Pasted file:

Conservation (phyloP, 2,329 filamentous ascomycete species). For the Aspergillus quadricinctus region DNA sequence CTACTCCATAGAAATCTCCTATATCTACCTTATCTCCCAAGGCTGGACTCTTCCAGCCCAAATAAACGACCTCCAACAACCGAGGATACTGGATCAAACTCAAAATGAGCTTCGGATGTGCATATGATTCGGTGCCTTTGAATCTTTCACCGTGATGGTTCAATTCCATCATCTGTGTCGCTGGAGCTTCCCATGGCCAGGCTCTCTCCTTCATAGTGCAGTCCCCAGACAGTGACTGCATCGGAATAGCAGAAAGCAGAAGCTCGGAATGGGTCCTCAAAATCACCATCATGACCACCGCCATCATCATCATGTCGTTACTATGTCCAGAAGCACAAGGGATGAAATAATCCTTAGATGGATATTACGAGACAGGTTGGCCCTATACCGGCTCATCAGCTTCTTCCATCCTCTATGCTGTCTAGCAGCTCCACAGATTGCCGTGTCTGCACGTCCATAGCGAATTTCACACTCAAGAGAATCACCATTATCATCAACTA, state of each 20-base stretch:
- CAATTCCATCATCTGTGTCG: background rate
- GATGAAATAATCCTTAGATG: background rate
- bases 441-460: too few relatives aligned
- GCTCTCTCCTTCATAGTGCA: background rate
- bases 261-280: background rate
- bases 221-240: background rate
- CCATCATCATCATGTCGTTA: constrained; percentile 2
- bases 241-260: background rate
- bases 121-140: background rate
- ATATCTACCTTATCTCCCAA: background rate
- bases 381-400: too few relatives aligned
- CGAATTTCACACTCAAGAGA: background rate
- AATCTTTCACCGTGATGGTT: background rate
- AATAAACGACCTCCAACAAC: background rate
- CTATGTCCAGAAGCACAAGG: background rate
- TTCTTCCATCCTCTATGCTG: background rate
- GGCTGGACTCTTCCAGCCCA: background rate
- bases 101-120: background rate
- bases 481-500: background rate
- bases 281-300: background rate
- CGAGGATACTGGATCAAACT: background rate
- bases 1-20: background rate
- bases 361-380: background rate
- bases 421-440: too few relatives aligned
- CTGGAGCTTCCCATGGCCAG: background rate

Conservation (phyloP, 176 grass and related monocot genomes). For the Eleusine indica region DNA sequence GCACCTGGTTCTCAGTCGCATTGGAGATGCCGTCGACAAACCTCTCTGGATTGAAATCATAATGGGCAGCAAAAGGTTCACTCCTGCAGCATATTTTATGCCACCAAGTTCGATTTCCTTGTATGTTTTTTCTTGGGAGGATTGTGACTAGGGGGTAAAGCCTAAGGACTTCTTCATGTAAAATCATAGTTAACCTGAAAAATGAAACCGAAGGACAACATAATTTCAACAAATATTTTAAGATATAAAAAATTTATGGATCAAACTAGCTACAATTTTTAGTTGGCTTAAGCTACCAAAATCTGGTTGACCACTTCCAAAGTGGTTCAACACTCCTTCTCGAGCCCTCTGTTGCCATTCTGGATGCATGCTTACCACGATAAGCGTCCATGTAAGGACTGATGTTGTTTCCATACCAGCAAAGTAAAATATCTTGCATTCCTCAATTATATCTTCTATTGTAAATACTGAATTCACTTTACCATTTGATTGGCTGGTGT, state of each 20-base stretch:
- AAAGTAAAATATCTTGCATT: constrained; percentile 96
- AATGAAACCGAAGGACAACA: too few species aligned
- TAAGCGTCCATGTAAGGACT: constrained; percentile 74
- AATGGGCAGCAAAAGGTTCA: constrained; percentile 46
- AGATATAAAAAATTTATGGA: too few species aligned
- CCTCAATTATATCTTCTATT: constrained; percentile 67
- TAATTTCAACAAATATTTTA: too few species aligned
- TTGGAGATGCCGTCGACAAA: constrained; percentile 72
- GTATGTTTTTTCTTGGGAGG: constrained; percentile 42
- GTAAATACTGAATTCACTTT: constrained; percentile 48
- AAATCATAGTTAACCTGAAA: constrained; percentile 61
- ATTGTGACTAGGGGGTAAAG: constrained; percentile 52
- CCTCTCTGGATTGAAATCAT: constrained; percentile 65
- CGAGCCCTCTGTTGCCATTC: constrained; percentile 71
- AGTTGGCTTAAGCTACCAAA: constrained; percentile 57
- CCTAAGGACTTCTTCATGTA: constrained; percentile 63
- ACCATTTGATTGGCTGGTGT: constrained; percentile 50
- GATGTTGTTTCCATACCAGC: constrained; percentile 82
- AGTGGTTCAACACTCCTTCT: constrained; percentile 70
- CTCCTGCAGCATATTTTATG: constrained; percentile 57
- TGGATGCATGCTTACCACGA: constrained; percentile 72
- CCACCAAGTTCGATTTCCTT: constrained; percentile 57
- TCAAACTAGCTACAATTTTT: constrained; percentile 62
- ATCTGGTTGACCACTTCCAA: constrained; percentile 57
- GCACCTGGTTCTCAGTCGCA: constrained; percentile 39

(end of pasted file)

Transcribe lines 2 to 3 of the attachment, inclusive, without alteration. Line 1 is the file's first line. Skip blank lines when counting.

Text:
- CAATTCCATCATCTGTGTCG: background rate
- GATGAAATAATCCTTAGATG: background rate